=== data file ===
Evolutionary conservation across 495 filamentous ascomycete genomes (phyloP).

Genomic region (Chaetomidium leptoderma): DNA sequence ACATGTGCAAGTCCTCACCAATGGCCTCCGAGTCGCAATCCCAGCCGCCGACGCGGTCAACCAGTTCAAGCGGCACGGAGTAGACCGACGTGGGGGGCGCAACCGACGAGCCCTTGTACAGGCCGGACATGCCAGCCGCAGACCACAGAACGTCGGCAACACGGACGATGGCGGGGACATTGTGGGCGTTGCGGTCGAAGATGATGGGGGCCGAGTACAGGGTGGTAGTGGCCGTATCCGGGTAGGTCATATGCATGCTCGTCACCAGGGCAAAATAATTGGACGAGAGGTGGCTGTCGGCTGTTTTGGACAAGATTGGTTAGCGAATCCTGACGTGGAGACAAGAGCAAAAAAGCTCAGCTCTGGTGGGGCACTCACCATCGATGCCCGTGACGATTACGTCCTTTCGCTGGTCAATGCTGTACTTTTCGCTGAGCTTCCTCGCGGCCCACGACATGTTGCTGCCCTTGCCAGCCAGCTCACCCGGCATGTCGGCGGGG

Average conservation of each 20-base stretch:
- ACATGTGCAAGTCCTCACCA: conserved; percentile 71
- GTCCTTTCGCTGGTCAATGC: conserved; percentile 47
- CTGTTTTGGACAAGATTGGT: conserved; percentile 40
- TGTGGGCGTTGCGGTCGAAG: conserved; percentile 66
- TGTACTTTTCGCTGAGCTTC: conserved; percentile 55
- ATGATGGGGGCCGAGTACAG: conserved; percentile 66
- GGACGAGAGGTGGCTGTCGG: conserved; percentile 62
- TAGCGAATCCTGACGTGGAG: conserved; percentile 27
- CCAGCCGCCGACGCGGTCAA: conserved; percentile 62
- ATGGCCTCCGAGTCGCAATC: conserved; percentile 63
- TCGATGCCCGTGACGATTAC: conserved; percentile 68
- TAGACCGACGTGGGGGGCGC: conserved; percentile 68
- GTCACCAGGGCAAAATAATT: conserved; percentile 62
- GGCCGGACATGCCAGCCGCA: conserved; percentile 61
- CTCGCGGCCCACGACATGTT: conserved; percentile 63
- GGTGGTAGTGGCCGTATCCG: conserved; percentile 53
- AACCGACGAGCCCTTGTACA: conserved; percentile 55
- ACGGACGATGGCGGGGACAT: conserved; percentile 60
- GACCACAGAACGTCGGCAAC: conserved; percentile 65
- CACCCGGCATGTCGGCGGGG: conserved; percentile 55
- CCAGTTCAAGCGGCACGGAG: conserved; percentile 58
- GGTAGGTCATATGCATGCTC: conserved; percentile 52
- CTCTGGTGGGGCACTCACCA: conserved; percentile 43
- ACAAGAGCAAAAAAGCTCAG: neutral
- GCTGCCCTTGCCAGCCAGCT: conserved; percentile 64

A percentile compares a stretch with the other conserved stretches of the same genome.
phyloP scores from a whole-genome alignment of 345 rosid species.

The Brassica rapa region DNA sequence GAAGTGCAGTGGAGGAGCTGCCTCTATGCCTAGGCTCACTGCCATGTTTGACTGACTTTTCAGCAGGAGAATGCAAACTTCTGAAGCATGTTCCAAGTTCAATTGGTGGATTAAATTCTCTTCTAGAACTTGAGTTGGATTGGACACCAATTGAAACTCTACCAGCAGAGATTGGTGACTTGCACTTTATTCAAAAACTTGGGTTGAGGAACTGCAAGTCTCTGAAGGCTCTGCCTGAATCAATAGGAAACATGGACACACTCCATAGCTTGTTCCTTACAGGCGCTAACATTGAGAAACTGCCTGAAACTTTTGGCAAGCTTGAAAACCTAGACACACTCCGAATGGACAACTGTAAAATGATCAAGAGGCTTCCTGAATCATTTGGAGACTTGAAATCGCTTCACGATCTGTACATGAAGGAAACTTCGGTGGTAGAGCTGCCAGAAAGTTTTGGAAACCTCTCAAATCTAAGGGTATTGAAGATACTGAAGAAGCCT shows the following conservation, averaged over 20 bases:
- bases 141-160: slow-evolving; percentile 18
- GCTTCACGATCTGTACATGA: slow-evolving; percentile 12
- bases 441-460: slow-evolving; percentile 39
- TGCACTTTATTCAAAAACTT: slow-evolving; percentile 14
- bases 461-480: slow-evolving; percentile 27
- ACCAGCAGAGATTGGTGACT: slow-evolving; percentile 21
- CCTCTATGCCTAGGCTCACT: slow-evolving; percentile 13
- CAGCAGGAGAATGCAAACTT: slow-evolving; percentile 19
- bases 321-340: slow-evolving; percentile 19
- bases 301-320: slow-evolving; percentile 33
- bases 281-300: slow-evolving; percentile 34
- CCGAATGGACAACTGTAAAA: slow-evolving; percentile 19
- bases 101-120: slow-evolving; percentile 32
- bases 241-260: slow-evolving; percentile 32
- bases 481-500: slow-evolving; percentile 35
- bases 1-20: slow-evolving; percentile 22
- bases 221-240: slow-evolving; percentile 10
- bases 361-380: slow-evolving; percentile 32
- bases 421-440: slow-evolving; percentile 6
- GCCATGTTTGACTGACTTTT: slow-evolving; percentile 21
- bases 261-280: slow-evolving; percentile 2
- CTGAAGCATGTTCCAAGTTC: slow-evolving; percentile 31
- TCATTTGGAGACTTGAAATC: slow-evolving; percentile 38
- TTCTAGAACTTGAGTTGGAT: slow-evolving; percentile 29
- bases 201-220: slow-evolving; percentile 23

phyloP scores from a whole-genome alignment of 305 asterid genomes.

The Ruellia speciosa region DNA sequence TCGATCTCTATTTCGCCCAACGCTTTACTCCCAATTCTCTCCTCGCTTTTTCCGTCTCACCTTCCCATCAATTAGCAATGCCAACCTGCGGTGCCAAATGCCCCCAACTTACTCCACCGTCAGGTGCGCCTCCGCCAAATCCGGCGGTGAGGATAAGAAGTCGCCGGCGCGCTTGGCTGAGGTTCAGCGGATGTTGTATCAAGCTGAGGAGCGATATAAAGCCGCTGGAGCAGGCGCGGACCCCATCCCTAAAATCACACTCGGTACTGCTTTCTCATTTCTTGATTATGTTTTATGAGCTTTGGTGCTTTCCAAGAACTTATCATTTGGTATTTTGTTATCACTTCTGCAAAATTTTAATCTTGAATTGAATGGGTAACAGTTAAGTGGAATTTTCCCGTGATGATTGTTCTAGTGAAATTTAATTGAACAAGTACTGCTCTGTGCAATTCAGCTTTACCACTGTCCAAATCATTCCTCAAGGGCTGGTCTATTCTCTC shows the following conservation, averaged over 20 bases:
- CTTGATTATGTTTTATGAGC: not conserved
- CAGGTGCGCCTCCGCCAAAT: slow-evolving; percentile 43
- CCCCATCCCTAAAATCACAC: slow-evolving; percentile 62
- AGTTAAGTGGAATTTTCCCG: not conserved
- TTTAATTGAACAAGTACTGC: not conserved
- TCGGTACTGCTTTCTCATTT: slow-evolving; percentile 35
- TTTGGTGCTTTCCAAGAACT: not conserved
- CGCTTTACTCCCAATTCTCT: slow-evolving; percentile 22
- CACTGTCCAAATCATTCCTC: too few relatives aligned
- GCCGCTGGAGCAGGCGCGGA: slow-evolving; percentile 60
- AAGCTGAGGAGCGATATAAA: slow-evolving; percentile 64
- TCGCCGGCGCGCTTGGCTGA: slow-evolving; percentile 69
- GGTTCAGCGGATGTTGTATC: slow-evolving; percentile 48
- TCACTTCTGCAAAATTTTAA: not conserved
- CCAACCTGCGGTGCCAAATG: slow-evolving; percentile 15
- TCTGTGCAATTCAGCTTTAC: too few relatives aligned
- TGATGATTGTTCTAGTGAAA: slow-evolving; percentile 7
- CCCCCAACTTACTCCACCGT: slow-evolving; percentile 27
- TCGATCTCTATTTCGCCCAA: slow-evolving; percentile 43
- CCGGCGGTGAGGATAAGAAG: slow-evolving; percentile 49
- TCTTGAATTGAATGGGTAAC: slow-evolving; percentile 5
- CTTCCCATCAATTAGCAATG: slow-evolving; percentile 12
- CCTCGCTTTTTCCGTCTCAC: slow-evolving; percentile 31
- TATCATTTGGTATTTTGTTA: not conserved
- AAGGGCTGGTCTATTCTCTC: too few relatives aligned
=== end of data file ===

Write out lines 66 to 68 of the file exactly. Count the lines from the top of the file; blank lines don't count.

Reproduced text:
- CGCTTTACTCCCAATTCTCT: slow-evolving; percentile 22
- CACTGTCCAAATCATTCCTC: too few relatives aligned
- GCCGCTGGAGCAGGCGCGGA: slow-evolving; percentile 60